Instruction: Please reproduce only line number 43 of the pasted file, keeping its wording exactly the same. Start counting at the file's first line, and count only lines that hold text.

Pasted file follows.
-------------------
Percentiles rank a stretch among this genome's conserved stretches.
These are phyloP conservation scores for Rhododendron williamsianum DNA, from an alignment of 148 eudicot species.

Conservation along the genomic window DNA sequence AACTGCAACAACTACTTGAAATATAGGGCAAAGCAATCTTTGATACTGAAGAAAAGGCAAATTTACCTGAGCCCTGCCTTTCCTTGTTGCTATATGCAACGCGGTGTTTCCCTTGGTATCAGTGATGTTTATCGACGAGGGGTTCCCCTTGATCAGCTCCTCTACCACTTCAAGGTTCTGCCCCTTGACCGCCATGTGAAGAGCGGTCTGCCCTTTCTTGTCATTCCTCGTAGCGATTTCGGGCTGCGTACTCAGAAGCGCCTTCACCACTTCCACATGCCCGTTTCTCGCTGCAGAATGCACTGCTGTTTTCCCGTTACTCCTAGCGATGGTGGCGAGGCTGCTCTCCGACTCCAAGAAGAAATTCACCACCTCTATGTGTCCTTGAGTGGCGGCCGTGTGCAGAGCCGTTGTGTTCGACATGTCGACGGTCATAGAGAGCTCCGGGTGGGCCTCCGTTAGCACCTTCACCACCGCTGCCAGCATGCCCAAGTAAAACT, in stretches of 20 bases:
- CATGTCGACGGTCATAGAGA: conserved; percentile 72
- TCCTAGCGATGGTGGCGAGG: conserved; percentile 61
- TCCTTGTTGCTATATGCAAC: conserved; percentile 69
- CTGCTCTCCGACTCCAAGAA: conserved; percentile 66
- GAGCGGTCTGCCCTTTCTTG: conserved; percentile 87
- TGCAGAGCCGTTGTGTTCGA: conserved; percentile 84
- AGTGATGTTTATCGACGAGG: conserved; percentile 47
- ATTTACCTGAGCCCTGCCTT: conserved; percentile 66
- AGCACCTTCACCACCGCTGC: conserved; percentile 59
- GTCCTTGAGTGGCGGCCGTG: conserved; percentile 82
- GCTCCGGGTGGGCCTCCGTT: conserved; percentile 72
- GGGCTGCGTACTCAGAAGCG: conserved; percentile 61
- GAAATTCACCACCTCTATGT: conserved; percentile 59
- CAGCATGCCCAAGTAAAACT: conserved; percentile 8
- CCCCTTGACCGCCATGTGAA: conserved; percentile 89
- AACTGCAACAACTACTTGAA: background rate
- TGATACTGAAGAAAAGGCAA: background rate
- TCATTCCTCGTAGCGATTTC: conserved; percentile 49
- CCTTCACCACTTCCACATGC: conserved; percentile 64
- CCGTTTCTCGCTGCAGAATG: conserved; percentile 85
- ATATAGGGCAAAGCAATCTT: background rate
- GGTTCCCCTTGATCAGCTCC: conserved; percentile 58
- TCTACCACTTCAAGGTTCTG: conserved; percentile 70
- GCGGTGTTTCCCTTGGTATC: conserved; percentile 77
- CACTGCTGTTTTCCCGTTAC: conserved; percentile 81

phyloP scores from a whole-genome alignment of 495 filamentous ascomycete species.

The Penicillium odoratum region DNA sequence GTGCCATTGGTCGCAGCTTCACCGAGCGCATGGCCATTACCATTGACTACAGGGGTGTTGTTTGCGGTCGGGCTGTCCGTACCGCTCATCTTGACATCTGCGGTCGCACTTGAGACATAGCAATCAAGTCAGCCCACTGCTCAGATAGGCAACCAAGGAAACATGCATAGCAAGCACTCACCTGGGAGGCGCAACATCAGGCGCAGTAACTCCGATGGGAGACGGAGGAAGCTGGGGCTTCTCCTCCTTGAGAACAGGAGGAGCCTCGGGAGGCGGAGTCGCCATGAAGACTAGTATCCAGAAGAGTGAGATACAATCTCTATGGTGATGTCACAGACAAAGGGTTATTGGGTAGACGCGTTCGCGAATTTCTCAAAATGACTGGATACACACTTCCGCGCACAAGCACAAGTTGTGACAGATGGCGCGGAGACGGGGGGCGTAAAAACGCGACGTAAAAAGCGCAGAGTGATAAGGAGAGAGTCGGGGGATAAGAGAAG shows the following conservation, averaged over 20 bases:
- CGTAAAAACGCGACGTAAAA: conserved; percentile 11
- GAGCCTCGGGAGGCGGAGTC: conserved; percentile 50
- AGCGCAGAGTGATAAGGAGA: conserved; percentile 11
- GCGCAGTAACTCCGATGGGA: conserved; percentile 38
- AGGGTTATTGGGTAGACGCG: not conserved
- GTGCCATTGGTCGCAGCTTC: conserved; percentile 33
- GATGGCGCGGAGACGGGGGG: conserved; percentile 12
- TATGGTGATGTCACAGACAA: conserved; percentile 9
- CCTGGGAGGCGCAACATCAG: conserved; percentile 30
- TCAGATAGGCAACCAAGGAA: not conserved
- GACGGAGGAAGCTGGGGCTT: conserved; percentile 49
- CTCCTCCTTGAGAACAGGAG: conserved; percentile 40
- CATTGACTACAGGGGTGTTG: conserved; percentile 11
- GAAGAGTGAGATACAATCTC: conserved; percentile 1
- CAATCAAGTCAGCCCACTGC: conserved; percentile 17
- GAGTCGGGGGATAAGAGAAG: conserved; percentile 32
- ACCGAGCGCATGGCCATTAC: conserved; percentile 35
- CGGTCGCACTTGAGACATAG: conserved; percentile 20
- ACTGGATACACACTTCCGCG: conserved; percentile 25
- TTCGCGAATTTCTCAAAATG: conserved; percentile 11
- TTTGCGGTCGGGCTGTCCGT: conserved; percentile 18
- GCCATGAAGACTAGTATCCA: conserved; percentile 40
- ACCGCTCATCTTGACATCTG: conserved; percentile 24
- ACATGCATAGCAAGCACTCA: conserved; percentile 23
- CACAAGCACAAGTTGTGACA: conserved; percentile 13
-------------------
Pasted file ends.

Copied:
- CATTGACTACAGGGGTGTTG: conserved; percentile 11